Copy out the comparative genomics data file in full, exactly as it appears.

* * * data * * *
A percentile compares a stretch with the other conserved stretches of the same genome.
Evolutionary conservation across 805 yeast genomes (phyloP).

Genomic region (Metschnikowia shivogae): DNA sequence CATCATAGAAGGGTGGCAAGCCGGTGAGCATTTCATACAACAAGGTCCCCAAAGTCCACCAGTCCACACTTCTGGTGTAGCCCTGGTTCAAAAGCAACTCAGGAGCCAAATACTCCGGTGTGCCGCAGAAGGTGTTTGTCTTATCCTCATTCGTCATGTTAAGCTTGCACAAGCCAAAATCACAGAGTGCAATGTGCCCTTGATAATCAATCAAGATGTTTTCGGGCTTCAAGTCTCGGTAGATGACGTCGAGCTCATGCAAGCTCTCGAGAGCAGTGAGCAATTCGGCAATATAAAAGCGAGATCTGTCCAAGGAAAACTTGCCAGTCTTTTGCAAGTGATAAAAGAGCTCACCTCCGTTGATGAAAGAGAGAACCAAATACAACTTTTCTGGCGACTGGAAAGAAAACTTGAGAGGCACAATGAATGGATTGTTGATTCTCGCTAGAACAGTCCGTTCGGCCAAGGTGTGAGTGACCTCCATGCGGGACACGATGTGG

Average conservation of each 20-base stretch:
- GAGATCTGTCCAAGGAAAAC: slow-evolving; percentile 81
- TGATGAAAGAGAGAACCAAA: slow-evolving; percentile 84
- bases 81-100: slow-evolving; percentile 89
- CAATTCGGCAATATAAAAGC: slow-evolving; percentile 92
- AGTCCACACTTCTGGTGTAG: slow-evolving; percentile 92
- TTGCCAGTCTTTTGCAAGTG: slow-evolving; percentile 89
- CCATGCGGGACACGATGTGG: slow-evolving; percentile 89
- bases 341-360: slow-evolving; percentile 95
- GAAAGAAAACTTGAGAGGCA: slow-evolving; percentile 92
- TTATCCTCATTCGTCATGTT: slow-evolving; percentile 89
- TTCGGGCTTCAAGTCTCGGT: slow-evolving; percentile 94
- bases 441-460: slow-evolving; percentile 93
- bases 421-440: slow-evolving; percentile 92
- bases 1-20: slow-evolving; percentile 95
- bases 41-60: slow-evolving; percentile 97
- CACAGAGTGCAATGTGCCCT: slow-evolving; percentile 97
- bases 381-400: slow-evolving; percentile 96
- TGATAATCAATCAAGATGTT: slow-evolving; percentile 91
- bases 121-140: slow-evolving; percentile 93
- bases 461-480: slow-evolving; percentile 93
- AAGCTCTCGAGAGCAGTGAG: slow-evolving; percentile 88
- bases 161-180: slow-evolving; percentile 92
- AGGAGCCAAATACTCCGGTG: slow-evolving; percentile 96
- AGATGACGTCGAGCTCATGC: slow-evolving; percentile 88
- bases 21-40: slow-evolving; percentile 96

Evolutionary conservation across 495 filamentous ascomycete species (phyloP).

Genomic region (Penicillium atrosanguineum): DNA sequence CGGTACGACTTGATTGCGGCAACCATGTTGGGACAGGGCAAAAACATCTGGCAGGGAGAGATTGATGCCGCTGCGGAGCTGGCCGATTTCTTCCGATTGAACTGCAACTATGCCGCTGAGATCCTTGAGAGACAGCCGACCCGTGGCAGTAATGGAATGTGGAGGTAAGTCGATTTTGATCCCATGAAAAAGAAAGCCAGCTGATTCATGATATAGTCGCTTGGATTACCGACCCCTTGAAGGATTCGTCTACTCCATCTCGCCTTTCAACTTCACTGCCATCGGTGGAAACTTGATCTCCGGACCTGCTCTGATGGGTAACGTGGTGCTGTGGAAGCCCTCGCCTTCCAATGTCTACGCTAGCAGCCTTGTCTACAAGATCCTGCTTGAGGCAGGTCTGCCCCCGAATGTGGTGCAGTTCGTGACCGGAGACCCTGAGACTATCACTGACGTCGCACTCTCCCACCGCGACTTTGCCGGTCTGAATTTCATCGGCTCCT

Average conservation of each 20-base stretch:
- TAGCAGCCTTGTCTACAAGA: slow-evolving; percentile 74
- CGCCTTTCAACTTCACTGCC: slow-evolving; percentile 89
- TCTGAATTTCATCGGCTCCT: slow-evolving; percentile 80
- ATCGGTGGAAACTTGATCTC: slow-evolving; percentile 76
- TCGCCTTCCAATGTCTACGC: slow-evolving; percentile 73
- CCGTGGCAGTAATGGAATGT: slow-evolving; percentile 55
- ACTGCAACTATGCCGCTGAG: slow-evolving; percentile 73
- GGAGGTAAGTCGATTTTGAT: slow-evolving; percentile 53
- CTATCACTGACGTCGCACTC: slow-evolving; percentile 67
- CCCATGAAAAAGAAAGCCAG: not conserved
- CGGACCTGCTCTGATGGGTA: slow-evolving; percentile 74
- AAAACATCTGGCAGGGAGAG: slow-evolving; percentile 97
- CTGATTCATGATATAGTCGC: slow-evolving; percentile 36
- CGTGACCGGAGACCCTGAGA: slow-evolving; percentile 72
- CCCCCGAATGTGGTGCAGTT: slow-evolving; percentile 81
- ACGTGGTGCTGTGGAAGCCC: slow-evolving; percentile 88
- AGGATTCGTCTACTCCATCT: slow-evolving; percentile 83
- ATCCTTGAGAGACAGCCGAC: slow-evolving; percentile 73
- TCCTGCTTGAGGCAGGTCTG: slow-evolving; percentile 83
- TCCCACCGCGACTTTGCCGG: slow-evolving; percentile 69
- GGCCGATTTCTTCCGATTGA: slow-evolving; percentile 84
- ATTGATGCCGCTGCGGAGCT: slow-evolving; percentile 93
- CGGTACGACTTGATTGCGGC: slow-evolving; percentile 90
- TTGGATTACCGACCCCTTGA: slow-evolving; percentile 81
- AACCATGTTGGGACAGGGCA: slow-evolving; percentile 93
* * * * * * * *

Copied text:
A percentile compares a stretch with the other conserved stretches of the same genome.
Evolutionary conservation across 805 yeast genomes (phyloP).

Genomic region (Metschnikowia shivogae): DNA sequence CATCATAGAAGGGTGGCAAGCCGGTGAGCATTTCATACAACAAGGTCCCCAAAGTCCACCAGTCCACACTTCTGGTGTAGCCCTGGTTCAAAAGCAACTCAGGAGCCAAATACTCCGGTGTGCCGCAGAAGGTGTTTGTCTTATCCTCATTCGTCATGTTAAGCTTGCACAAGCCAAAATCACAGAGTGCAATGTGCCCTTGATAATCAATCAAGATGTTTTCGGGCTTCAAGTCTCGGTAGATGACGTCGAGCTCATGCAAGCTCTCGAGAGCAGTGAGCAATTCGGCAATATAAAAGCGAGATCTGTCCAAGGAAAACTTGCCAGTCTTTTGCAAGTGATAAAAGAGCTCACCTCCGTTGATGAAAGAGAGAACCAAATACAACTTTTCTGGCGACTGGAAAGAAAACTTGAGAGGCACAATGAATGGATTGTTGATTCTCGCTAGAACAGTCCGTTCGGCCAAGGTGTGAGTGACCTCCATGCGGGACACGATGTGG

Average conservation of each 20-base stretch:
- GAGATCTGTCCAAGGAAAAC: slow-evolving; percentile 81
- TGATGAAAGAGAGAACCAAA: slow-evolving; percentile 84
- bases 81-100: slow-evolving; percentile 89
- CAATTCGGCAATATAAAAGC: slow-evolving; percentile 92
- AGTCCACACTTCTGGTGTAG: slow-evolving; percentile 92
- TTGCCAGTCTTTTGCAAGTG: slow-evolving; percentile 89
- CCATGCGGGACACGATGTGG: slow-evolving; percentile 89
- bases 341-360: slow-evolving; percentile 95
- GAAAGAAAACTTGAGAGGCA: slow-evolving; percentile 92
- TTATCCTCATTCGTCATGTT: slow-evolving; percentile 89
- TTCGGGCTTCAAGTCTCGGT: slow-evolving; percentile 94
- bases 441-460: slow-evolving; percentile 93
- bases 421-440: slow-evolving; percentile 92
- bases 1-20: slow-evolving; percentile 95
- bases 41-60: slow-evolving; percentile 97
- CACAGAGTGCAATGTGCCCT: slow-evolving; percentile 97
- bases 381-400: slow-evolving; percentile 96
- TGATAATCAATCAAGATGTT: slow-evolving; percentile 91
- bases 121-140: slow-evolving; percentile 93
- bases 461-480: slow-evolving; percentile 93
- AAGCTCTCGAGAGCAGTGAG: slow-evolving; percentile 88
- bases 161-180: slow-evolving; percentile 92
- AGGAGCCAAATACTCCGGTG: slow-evolving; percentile 96
- AGATGACGTCGAGCTCATGC: slow-evolving; percentile 88
- bases 21-40: slow-evolving; percentile 96

Evolutionary conservation across 495 filamentous ascomycete species (phyloP).

Genomic region (Penicillium atrosanguineum): DNA sequence CGGTACGACTTGATTGCGGCAACCATGTTGGGACAGGGCAAAAACATCTGGCAGGGAGAGATTGATGCCGCTGCGGAGCTGGCCGATTTCTTCCGATTGAACTGCAACTATGCCGCTGAGATCCTTGAGAGACAGCCGACCCGTGGCAGTAATGGAATGTGGAGGTAAGTCGATTTTGATCCCATGAAAAAGAAAGCCAGCTGATTCATGATATAGTCGCTTGGATTACCGACCCCTTGAAGGATTCGTCTACTCCATCTCGCCTTTCAACTTCACTGCCATCGGTGGAAACTTGATCTCCGGACCTGCTCTGATGGGTAACGTGGTGCTGTGGAAGCCCTCGCCTTCCAATGTCTACGCTAGCAGCCTTGTCTACAAGATCCTGCTTGAGGCAGGTCTGCCCCCGAATGTGGTGCAGTTCGTGACCGGAGACCCTGAGACTATCACTGACGTCGCACTCTCCCACCGCGACTTTGCCGGTCTGAATTTCATCGGCTCCT

Average conservation of each 20-base stretch:
- TAGCAGCCTTGTCTACAAGA: slow-evolving; percentile 74
- CGCCTTTCAACTTCACTGCC: slow-evolving; percentile 89
- TCTGAATTTCATCGGCTCCT: slow-evolving; percentile 80
- ATCGGTGGAAACTTGATCTC: slow-evolving; percentile 76
- TCGCCTTCCAATGTCTACGC: slow-evolving; percentile 73
- CCGTGGCAGTAATGGAATGT: slow-evolving; percentile 55
- ACTGCAACTATGCCGCTGAG: slow-evolving; percentile 73
- GGAGGTAAGTCGATTTTGAT: slow-evolving; percentile 53
- CTATCACTGACGTCGCACTC: slow-evolving; percentile 67
- CCCATGAAAAAGAAAGCCAG: not conserved
- CGGACCTGCTCTGATGGGTA: slow-evolving; percentile 74
- AAAACATCTGGCAGGGAGAG: slow-evolving; percentile 97
- CTGATTCATGATATAGTCGC: slow-evolving; percentile 36
- CGTGACCGGAGACCCTGAGA: slow-evolving; percentile 72
- CCCCCGAATGTGGTGCAGTT: slow-evolving; percentile 81
- ACGTGGTGCTGTGGAAGCCC: slow-evolving; percentile 88
- AGGATTCGTCTACTCCATCT: slow-evolving; percentile 83
- ATCCTTGAGAGACAGCCGAC: slow-evolving; percentile 73
- TCCTGCTTGAGGCAGGTCTG: slow-evolving; percentile 83
- TCCCACCGCGACTTTGCCGG: slow-evolving; percentile 69
- GGCCGATTTCTTCCGATTGA: slow-evolving; percentile 84
- ATTGATGCCGCTGCGGAGCT: slow-evolving; percentile 93
- CGGTACGACTTGATTGCGGC: slow-evolving; percentile 90
- TTGGATTACCGACCCCTTGA: slow-evolving; percentile 81
- AACCATGTTGGGACAGGGCA: slow-evolving; percentile 93